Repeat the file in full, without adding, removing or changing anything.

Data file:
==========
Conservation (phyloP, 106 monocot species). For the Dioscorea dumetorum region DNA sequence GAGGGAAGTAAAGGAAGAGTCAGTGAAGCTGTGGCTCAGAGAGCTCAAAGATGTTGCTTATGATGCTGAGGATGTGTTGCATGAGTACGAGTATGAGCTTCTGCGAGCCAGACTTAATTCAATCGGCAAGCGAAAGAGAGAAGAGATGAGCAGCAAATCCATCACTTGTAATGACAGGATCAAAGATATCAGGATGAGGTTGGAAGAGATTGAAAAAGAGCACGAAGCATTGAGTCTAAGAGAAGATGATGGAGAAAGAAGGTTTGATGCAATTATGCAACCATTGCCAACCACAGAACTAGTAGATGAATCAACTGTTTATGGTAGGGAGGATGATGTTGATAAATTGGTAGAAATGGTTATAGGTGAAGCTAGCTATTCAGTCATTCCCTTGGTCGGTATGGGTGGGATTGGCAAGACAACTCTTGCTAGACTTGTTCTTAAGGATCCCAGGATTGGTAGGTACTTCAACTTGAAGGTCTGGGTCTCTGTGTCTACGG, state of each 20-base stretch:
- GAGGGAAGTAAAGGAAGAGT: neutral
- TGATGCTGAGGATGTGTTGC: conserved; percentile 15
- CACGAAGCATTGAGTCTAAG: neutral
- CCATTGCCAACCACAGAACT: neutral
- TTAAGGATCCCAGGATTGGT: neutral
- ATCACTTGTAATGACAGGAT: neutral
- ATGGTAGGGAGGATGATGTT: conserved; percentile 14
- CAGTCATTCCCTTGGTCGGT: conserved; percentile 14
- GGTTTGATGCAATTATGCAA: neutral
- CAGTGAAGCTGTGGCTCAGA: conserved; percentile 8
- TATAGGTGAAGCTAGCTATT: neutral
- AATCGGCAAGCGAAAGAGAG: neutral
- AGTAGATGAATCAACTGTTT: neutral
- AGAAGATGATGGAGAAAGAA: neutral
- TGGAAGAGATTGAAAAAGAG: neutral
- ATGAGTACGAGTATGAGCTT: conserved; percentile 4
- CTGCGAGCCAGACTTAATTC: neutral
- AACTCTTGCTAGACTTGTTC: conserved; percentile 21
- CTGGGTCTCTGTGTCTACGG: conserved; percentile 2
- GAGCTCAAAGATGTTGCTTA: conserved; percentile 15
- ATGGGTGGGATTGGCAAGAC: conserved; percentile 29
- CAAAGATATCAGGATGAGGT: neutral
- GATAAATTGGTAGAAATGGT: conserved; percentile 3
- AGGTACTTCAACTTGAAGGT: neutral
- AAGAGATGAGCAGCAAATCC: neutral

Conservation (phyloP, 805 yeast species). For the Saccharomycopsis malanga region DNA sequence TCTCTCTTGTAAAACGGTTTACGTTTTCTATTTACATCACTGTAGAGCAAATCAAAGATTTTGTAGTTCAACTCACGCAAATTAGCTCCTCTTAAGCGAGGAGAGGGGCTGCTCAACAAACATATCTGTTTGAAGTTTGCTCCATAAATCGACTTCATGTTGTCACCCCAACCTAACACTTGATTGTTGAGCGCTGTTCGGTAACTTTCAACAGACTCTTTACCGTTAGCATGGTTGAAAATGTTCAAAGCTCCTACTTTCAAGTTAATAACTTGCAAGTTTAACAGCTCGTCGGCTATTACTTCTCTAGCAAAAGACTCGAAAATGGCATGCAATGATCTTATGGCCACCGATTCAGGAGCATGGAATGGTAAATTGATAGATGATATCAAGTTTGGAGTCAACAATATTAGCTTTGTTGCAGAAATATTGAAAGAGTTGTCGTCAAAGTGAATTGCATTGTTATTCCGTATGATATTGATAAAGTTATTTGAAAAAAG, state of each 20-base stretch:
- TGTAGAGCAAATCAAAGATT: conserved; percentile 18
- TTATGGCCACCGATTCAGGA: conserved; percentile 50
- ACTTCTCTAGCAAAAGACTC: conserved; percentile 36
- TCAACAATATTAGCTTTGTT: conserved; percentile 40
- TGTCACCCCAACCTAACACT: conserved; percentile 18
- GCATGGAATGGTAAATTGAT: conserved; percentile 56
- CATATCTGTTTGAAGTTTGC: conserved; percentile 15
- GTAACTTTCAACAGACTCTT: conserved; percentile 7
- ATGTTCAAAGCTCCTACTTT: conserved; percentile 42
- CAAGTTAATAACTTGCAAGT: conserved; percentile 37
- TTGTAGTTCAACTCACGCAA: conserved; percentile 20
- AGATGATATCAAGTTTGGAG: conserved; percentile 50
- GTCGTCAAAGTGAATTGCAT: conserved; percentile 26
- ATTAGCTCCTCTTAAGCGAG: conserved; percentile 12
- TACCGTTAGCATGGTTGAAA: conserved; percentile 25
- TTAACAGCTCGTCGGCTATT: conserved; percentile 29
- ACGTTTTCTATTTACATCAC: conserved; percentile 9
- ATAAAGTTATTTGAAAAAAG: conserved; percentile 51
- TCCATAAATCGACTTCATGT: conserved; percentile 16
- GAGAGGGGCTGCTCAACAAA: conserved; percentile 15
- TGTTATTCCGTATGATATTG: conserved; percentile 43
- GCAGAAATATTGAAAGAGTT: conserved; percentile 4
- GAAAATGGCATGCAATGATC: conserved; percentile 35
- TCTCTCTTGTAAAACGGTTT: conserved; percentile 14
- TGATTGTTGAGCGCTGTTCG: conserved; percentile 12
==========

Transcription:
Conservation (phyloP, 106 monocot species). For the Dioscorea dumetorum region DNA sequence GAGGGAAGTAAAGGAAGAGTCAGTGAAGCTGTGGCTCAGAGAGCTCAAAGATGTTGCTTATGATGCTGAGGATGTGTTGCATGAGTACGAGTATGAGCTTCTGCGAGCCAGACTTAATTCAATCGGCAAGCGAAAGAGAGAAGAGATGAGCAGCAAATCCATCACTTGTAATGACAGGATCAAAGATATCAGGATGAGGTTGGAAGAGATTGAAAAAGAGCACGAAGCATTGAGTCTAAGAGAAGATGATGGAGAAAGAAGGTTTGATGCAATTATGCAACCATTGCCAACCACAGAACTAGTAGATGAATCAACTGTTTATGGTAGGGAGGATGATGTTGATAAATTGGTAGAAATGGTTATAGGTGAAGCTAGCTATTCAGTCATTCCCTTGGTCGGTATGGGTGGGATTGGCAAGACAACTCTTGCTAGACTTGTTCTTAAGGATCCCAGGATTGGTAGGTACTTCAACTTGAAGGTCTGGGTCTCTGTGTCTACGG, state of each 20-base stretch:
- GAGGGAAGTAAAGGAAGAGT: neutral
- TGATGCTGAGGATGTGTTGC: conserved; percentile 15
- CACGAAGCATTGAGTCTAAG: neutral
- CCATTGCCAACCACAGAACT: neutral
- TTAAGGATCCCAGGATTGGT: neutral
- ATCACTTGTAATGACAGGAT: neutral
- ATGGTAGGGAGGATGATGTT: conserved; percentile 14
- CAGTCATTCCCTTGGTCGGT: conserved; percentile 14
- GGTTTGATGCAATTATGCAA: neutral
- CAGTGAAGCTGTGGCTCAGA: conserved; percentile 8
- TATAGGTGAAGCTAGCTATT: neutral
- AATCGGCAAGCGAAAGAGAG: neutral
- AGTAGATGAATCAACTGTTT: neutral
- AGAAGATGATGGAGAAAGAA: neutral
- TGGAAGAGATTGAAAAAGAG: neutral
- ATGAGTACGAGTATGAGCTT: conserved; percentile 4
- CTGCGAGCCAGACTTAATTC: neutral
- AACTCTTGCTAGACTTGTTC: conserved; percentile 21
- CTGGGTCTCTGTGTCTACGG: conserved; percentile 2
- GAGCTCAAAGATGTTGCTTA: conserved; percentile 15
- ATGGGTGGGATTGGCAAGAC: conserved; percentile 29
- CAAAGATATCAGGATGAGGT: neutral
- GATAAATTGGTAGAAATGGT: conserved; percentile 3
- AGGTACTTCAACTTGAAGGT: neutral
- AAGAGATGAGCAGCAAATCC: neutral

Conservation (phyloP, 805 yeast species). For the Saccharomycopsis malanga region DNA sequence TCTCTCTTGTAAAACGGTTTACGTTTTCTATTTACATCACTGTAGAGCAAATCAAAGATTTTGTAGTTCAACTCACGCAAATTAGCTCCTCTTAAGCGAGGAGAGGGGCTGCTCAACAAACATATCTGTTTGAAGTTTGCTCCATAAATCGACTTCATGTTGTCACCCCAACCTAACACTTGATTGTTGAGCGCTGTTCGGTAACTTTCAACAGACTCTTTACCGTTAGCATGGTTGAAAATGTTCAAAGCTCCTACTTTCAAGTTAATAACTTGCAAGTTTAACAGCTCGTCGGCTATTACTTCTCTAGCAAAAGACTCGAAAATGGCATGCAATGATCTTATGGCCACCGATTCAGGAGCATGGAATGGTAAATTGATAGATGATATCAAGTTTGGAGTCAACAATATTAGCTTTGTTGCAGAAATATTGAAAGAGTTGTCGTCAAAGTGAATTGCATTGTTATTCCGTATGATATTGATAAAGTTATTTGAAAAAAG, state of each 20-base stretch:
- TGTAGAGCAAATCAAAGATT: conserved; percentile 18
- TTATGGCCACCGATTCAGGA: conserved; percentile 50
- ACTTCTCTAGCAAAAGACTC: conserved; percentile 36
- TCAACAATATTAGCTTTGTT: conserved; percentile 40
- TGTCACCCCAACCTAACACT: conserved; percentile 18
- GCATGGAATGGTAAATTGAT: conserved; percentile 56
- CATATCTGTTTGAAGTTTGC: conserved; percentile 15
- GTAACTTTCAACAGACTCTT: conserved; percentile 7
- ATGTTCAAAGCTCCTACTTT: conserved; percentile 42
- CAAGTTAATAACTTGCAAGT: conserved; percentile 37
- TTGTAGTTCAACTCACGCAA: conserved; percentile 20
- AGATGATATCAAGTTTGGAG: conserved; percentile 50
- GTCGTCAAAGTGAATTGCAT: conserved; percentile 26
- ATTAGCTCCTCTTAAGCGAG: conserved; percentile 12
- TACCGTTAGCATGGTTGAAA: conserved; percentile 25
- TTAACAGCTCGTCGGCTATT: conserved; percentile 29
- ACGTTTTCTATTTACATCAC: conserved; percentile 9
- ATAAAGTTATTTGAAAAAAG: conserved; percentile 51
- TCCATAAATCGACTTCATGT: conserved; percentile 16
- GAGAGGGGCTGCTCAACAAA: conserved; percentile 15
- TGTTATTCCGTATGATATTG: conserved; percentile 43
- GCAGAAATATTGAAAGAGTT: conserved; percentile 4
- GAAAATGGCATGCAATGATC: conserved; percentile 35
- TCTCTCTTGTAAAACGGTTT: conserved; percentile 14
- TGATTGTTGAGCGCTGTTCG: conserved; percentile 12